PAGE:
Through carefully composed photography, Mathushaa Sagthidas depicts Tamil culture, traditions and food
Familial imagery and history come together in her work, often inspired by “conversations with my mum and the important words she tells me regarding precious items”.
- Liz Gorny
- 10 January 2022
Throughout Mathushaa Sagthidas’ body of work, objects feature frequently. The weight the London-based photographer gives mementoes from the past – carefully arranged, presented and styled – evokes the feeling you might get happening across an object from a memory tucked away in a box or wardrobe. At the same time, her photography captures the present, depicting her culture and the items significant to it today. “I am one of the many artists trying to highlight aspects of Tamil culture by speaking about various traditions and religious festivals, such as Deepavali,” she tells It’s Nice That.
Mathushaa has always been creative, she says, wary of sounding cliche. While admittedly different from the form her practice occupies today, she spent much of her time growing up creating fine art drawing, painting and sculpture work, until A-Levels. It was then she “had to take part in some form of experience and the most creative opportunity was this one-week photography course,” Mathushaa recalls. Upon the introduction of a new discipline for the now-photographer, everything changed – something that was more confusing than affirming at first. “I felt quite lost on my next steps in my creative path (which I’ve now realised is completely okay, it’s part of the journey).” Standing at a crossroads of sorts, Mathushaa took on a foundation degree, which allowed her space to discover her passion for photography.
Jumping forward to her career now, Mathushaa asserts she’s at a stage where she’s still growing and learning; “for creatives, I’m not sure if that really ever ends which I think is amazing,” she reflects. At this point, her personal goal is to see her work showcased in “big places and magazines”. She adds: “Places and spaces that I grew up loving but never saw south Asian representation, which I know would’ve made me feel seen growing up.”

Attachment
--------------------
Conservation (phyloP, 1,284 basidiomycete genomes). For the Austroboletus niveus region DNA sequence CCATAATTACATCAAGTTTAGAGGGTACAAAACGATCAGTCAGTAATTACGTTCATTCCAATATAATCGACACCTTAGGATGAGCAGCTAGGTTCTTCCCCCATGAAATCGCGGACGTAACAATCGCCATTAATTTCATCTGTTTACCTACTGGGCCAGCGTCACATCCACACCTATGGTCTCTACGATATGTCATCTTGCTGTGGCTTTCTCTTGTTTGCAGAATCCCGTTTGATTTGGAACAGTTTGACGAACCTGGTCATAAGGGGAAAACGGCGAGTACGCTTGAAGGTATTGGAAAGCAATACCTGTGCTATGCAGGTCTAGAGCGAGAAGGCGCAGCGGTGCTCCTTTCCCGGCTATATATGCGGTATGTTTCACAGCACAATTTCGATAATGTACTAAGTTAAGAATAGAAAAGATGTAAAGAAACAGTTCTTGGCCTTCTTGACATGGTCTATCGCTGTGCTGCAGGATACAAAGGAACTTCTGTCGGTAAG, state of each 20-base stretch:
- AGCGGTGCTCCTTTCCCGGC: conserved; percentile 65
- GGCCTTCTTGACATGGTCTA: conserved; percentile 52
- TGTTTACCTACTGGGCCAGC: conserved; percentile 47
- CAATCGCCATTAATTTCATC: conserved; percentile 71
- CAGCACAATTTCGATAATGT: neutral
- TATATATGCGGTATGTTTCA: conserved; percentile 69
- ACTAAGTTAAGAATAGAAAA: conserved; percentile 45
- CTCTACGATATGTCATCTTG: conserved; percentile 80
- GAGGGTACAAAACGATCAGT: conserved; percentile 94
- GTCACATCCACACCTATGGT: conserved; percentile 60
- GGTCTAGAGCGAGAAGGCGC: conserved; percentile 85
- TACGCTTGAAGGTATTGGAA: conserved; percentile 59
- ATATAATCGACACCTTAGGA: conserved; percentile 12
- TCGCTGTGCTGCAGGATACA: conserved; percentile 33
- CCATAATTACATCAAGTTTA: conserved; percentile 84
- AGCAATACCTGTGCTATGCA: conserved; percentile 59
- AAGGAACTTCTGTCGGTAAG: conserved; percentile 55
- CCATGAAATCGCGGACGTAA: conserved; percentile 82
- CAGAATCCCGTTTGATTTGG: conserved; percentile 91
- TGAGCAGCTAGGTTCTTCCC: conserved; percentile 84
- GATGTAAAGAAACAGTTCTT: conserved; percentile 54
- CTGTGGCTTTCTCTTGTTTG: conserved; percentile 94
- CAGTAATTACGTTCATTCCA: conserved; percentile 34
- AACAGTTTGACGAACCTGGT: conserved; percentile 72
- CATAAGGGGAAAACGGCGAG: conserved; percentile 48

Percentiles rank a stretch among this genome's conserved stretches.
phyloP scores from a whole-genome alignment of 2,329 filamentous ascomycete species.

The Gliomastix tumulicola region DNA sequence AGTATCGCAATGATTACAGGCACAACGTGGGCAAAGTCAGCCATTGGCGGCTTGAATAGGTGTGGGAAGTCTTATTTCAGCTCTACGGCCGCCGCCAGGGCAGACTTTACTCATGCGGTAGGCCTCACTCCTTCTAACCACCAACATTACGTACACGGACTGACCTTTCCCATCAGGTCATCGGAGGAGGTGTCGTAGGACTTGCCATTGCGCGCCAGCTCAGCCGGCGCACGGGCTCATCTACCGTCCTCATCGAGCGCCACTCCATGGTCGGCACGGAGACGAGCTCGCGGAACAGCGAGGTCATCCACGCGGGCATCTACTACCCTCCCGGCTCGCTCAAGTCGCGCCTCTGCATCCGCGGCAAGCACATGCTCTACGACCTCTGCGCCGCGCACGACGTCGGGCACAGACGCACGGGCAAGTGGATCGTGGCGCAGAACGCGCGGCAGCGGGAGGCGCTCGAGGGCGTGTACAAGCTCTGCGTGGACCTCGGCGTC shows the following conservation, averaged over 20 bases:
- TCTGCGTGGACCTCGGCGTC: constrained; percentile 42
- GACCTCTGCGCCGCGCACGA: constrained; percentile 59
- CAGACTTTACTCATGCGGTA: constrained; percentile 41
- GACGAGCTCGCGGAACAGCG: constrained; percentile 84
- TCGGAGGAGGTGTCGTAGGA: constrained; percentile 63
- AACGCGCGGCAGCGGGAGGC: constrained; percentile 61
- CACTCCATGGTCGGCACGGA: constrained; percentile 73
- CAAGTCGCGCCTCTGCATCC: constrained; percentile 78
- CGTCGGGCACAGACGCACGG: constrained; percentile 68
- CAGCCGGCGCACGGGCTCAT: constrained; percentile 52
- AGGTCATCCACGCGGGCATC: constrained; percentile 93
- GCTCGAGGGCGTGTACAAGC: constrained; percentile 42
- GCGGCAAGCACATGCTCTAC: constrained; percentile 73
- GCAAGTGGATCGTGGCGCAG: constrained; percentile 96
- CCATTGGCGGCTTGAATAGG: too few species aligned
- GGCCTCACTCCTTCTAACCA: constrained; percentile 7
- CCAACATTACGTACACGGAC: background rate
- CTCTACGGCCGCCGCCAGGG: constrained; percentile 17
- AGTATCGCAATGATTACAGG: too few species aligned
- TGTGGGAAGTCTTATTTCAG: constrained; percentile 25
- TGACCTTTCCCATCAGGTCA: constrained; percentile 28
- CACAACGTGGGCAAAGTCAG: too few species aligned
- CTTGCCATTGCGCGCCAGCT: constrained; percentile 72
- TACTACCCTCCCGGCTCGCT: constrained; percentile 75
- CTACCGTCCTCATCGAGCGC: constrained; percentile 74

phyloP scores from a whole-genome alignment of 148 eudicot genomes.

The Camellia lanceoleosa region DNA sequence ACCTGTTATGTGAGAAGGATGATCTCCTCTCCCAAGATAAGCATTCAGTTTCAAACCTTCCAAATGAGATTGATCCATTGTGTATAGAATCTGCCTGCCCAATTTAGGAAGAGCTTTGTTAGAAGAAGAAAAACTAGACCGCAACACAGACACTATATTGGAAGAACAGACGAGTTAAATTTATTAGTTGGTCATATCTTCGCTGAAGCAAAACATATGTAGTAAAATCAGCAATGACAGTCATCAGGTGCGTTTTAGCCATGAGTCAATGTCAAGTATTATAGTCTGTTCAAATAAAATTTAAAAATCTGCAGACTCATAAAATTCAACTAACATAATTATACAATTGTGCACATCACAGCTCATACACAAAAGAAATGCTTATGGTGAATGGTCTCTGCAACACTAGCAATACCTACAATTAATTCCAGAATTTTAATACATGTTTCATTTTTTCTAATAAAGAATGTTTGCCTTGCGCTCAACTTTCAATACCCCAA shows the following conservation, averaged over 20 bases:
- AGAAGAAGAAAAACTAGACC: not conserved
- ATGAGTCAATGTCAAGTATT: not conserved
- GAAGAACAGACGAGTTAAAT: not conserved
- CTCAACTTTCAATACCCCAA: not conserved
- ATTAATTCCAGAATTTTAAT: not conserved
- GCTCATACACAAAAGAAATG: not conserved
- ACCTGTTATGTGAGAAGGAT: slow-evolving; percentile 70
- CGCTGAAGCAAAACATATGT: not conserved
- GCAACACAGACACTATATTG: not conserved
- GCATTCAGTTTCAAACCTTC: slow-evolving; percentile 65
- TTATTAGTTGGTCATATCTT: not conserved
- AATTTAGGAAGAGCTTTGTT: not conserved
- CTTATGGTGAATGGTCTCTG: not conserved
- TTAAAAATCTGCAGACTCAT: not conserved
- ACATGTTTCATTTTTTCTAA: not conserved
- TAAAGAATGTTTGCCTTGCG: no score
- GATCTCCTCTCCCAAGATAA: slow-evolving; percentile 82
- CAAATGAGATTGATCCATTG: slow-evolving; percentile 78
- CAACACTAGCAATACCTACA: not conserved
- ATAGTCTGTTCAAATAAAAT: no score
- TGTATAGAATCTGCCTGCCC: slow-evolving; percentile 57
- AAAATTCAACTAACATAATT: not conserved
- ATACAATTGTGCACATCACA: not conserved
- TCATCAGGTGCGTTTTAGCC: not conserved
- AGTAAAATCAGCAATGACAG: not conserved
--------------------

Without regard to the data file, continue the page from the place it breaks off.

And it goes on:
A drive to capture the many aspects of Tamil and South Asian culture informs much of the work Mathushaa crafts. “As Tamil women as well as other races in the south Asian community, we’re often just put in this bubble of being just south Asian – which is something you can’t generalise,” she says. “There’s so many races, cultures and lived experiences in the south Asian community.” Her photography conveys this overlooked multiplicity by emphasising storytelling through her shoots, inviting viewers into a choreographed yet everyday look at individual perspectives.
Mathushaa’s Deepavali 2021 is a recent example of such a project, documenting celebrations around the religious festival. “The difference between Diwali and Deepavali is that Diwali is the five-day festival celebrated in mostly the north Indian states, whereas Deepavali is the four-day festival celebrated mostly in the south Indian states,” Mathushaa explains. Her food shoots released during this period are equal parts jaw-dropping and mouth-watering, with Tamil snacks like mutton rolls, vadai (white moong dhal, onions and curry leaves fried like a doughnut) and pakoda (chickpea dhal, cumin and curry leaves hand mixed and fried in small pieces) photographed against inviting backdrops.
In தமிழ்மகளிர் தின வாழ்த்துக்கள் or Happy Tamil Women’s Day, images often relate to Mathushaa’s mum. One photograph, in particular, presents an almost archival look at objects showing her mother’s journey thus far: her Sri Lankan ID, UK college ID, a passport photo, and a piece of jewellery her brother, “who helped and supported her when coming to the UK,” gifted to Mathushaa. Here, her still life work is shrouded in warmth and vibrancy, framed by fabrics – the colours of which, she notes, often inspires the aesthetic of her work.
Like the rest of her portfolio, stories and emotional undercurrents poke through each of the works; “There’s always a story,” Mathushaa says, “and that is what I try to capture.” We can't wait to see her uniquely-told stories showcased across as many “big places and magazines” as possible in the future.
Mathushaa Sagthidas: Deepavali 2021 (Copyright © Mathushaa Sagthidas, 2021)
About the Author
Liz (she/they) joined It’s Nice That as news writer in December 2021. After graduating in Film from The University of Bristol, they worked freelance, writing for independent publications such as Little White Lies, INDIE magazine and design studio Evermade.